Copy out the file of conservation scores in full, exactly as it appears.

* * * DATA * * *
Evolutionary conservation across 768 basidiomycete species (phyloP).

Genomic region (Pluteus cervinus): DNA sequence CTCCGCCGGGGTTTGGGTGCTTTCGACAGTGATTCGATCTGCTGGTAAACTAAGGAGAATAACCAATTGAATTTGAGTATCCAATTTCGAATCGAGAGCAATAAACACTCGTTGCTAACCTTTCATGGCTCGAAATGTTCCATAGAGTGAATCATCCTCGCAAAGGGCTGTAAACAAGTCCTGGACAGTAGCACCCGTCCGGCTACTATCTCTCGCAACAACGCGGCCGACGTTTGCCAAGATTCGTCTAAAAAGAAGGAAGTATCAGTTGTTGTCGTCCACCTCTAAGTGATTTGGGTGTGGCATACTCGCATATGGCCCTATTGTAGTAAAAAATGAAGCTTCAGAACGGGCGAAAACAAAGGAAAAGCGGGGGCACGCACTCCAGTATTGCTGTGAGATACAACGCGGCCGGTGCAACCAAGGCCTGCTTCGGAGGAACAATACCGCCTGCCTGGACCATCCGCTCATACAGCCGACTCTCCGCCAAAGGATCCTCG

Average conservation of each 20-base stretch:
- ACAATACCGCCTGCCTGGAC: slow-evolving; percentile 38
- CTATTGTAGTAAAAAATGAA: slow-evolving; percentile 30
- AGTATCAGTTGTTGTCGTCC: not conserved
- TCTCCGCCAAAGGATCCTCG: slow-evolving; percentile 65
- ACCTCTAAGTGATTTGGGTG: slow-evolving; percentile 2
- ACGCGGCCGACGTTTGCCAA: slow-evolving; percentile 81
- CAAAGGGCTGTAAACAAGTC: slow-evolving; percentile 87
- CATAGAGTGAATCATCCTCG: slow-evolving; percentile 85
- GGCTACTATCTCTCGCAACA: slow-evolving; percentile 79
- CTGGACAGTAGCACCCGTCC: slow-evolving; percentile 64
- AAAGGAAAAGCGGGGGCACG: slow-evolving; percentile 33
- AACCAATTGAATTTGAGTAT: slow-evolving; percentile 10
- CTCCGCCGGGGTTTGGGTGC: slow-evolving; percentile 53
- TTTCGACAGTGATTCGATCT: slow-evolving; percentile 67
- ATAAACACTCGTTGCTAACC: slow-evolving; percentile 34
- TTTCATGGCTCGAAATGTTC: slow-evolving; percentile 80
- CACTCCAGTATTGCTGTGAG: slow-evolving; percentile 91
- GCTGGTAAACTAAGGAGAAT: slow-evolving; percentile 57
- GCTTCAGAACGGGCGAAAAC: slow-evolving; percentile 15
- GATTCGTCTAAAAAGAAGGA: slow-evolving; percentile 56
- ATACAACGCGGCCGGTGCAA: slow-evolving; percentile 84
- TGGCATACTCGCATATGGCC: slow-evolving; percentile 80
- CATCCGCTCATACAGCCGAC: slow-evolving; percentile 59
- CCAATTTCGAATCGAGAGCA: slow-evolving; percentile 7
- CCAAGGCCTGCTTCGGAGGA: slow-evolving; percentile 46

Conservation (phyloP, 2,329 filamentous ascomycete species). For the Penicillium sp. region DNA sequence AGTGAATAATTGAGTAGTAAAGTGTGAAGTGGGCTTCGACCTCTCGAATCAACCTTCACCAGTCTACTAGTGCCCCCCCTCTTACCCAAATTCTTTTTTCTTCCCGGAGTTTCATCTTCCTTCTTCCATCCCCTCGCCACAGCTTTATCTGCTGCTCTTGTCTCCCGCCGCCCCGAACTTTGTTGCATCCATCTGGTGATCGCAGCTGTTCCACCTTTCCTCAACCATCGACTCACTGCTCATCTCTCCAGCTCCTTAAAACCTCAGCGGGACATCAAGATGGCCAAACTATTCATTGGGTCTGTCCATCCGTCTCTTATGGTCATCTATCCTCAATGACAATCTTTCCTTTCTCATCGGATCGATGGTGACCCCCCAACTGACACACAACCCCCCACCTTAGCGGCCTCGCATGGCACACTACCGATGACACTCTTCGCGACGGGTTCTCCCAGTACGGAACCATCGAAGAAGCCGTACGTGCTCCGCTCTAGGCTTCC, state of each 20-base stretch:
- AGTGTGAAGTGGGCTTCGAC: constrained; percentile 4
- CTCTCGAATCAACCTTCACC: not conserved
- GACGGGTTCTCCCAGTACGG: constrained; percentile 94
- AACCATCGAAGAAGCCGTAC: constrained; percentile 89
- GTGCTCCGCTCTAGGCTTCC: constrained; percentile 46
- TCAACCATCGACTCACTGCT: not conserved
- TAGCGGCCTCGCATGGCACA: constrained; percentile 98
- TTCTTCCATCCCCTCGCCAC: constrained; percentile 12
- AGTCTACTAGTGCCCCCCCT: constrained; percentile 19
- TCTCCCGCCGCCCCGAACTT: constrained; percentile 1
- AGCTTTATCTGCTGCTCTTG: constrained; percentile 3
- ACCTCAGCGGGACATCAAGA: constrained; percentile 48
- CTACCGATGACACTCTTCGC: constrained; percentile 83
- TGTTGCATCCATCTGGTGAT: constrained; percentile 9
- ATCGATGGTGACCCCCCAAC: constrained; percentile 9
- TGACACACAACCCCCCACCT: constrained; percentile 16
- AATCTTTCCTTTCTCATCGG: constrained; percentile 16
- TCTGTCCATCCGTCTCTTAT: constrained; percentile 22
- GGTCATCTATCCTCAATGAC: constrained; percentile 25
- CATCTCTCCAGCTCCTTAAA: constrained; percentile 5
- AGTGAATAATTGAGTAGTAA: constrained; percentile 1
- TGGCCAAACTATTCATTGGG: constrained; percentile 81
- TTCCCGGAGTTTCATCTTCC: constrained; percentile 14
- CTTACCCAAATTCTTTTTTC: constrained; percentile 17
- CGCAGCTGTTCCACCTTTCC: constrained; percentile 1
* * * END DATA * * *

Evolutionary conservation across 768 basidiomycete species (phyloP).

Genomic region (Pluteus cervinus): DNA sequence CTCCGCCGGGGTTTGGGTGCTTTCGACAGTGATTCGATCTGCTGGTAAACTAAGGAGAATAACCAATTGAATTTGAGTATCCAATTTCGAATCGAGAGCAATAAACACTCGTTGCTAACCTTTCATGGCTCGAAATGTTCCATAGAGTGAATCATCCTCGCAAAGGGCTGTAAACAAGTCCTGGACAGTAGCACCCGTCCGGCTACTATCTCTCGCAACAACGCGGCCGACGTTTGCCAAGATTCGTCTAAAAAGAAGGAAGTATCAGTTGTTGTCGTCCACCTCTAAGTGATTTGGGTGTGGCATACTCGCATATGGCCCTATTGTAGTAAAAAATGAAGCTTCAGAACGGGCGAAAACAAAGGAAAAGCGGGGGCACGCACTCCAGTATTGCTGTGAGATACAACGCGGCCGGTGCAACCAAGGCCTGCTTCGGAGGAACAATACCGCCTGCCTGGACCATCCGCTCATACAGCCGACTCTCCGCCAAAGGATCCTCG

Average conservation of each 20-base stretch:
- ACAATACCGCCTGCCTGGAC: slow-evolving; percentile 38
- CTATTGTAGTAAAAAATGAA: slow-evolving; percentile 30
- AGTATCAGTTGTTGTCGTCC: not conserved
- TCTCCGCCAAAGGATCCTCG: slow-evolving; percentile 65
- ACCTCTAAGTGATTTGGGTG: slow-evolving; percentile 2
- ACGCGGCCGACGTTTGCCAA: slow-evolving; percentile 81
- CAAAGGGCTGTAAACAAGTC: slow-evolving; percentile 87
- CATAGAGTGAATCATCCTCG: slow-evolving; percentile 85
- GGCTACTATCTCTCGCAACA: slow-evolving; percentile 79
- CTGGACAGTAGCACCCGTCC: slow-evolving; percentile 64
- AAAGGAAAAGCGGGGGCACG: slow-evolving; percentile 33
- AACCAATTGAATTTGAGTAT: slow-evolving; percentile 10
- CTCCGCCGGGGTTTGGGTGC: slow-evolving; percentile 53
- TTTCGACAGTGATTCGATCT: slow-evolving; percentile 67
- ATAAACACTCGTTGCTAACC: slow-evolving; percentile 34
- TTTCATGGCTCGAAATGTTC: slow-evolving; percentile 80
- CACTCCAGTATTGCTGTGAG: slow-evolving; percentile 91
- GCTGGTAAACTAAGGAGAAT: slow-evolving; percentile 57
- GCTTCAGAACGGGCGAAAAC: slow-evolving; percentile 15
- GATTCGTCTAAAAAGAAGGA: slow-evolving; percentile 56
- ATACAACGCGGCCGGTGCAA: slow-evolving; percentile 84
- TGGCATACTCGCATATGGCC: slow-evolving; percentile 80
- CATCCGCTCATACAGCCGAC: slow-evolving; percentile 59
- CCAATTTCGAATCGAGAGCA: slow-evolving; percentile 7
- CCAAGGCCTGCTTCGGAGGA: slow-evolving; percentile 46

Conservation (phyloP, 2,329 filamentous ascomycete species). For the Penicillium sp. region DNA sequence AGTGAATAATTGAGTAGTAAAGTGTGAAGTGGGCTTCGACCTCTCGAATCAACCTTCACCAGTCTACTAGTGCCCCCCCTCTTACCCAAATTCTTTTTTCTTCCCGGAGTTTCATCTTCCTTCTTCCATCCCCTCGCCACAGCTTTATCTGCTGCTCTTGTCTCCCGCCGCCCCGAACTTTGTTGCATCCATCTGGTGATCGCAGCTGTTCCACCTTTCCTCAACCATCGACTCACTGCTCATCTCTCCAGCTCCTTAAAACCTCAGCGGGACATCAAGATGGCCAAACTATTCATTGGGTCTGTCCATCCGTCTCTTATGGTCATCTATCCTCAATGACAATCTTTCCTTTCTCATCGGATCGATGGTGACCCCCCAACTGACACACAACCCCCCACCTTAGCGGCCTCGCATGGCACACTACCGATGACACTCTTCGCGACGGGTTCTCCCAGTACGGAACCATCGAAGAAGCCGTACGTGCTCCGCTCTAGGCTTCC, state of each 20-base stretch:
- AGTGTGAAGTGGGCTTCGAC: constrained; percentile 4
- CTCTCGAATCAACCTTCACC: not conserved
- GACGGGTTCTCCCAGTACGG: constrained; percentile 94
- AACCATCGAAGAAGCCGTAC: constrained; percentile 89
- GTGCTCCGCTCTAGGCTTCC: constrained; percentile 46
- TCAACCATCGACTCACTGCT: not conserved
- TAGCGGCCTCGCATGGCACA: constrained; percentile 98
- TTCTTCCATCCCCTCGCCAC: constrained; percentile 12
- AGTCTACTAGTGCCCCCCCT: constrained; percentile 19
- TCTCCCGCCGCCCCGAACTT: constrained; percentile 1
- AGCTTTATCTGCTGCTCTTG: constrained; percentile 3
- ACCTCAGCGGGACATCAAGA: constrained; percentile 48
- CTACCGATGACACTCTTCGC: constrained; percentile 83
- TGTTGCATCCATCTGGTGAT: constrained; percentile 9
- ATCGATGGTGACCCCCCAAC: constrained; percentile 9
- TGACACACAACCCCCCACCT: constrained; percentile 16
- AATCTTTCCTTTCTCATCGG: constrained; percentile 16
- TCTGTCCATCCGTCTCTTAT: constrained; percentile 22
- GGTCATCTATCCTCAATGAC: constrained; percentile 25
- CATCTCTCCAGCTCCTTAAA: constrained; percentile 5
- AGTGAATAATTGAGTAGTAA: constrained; percentile 1
- TGGCCAAACTATTCATTGGG: constrained; percentile 81
- TTCCCGGAGTTTCATCTTCC: constrained; percentile 14
- CTTACCCAAATTCTTTTTTC: constrained; percentile 17
- CGCAGCTGTTCCACCTTTCC: constrained; percentile 1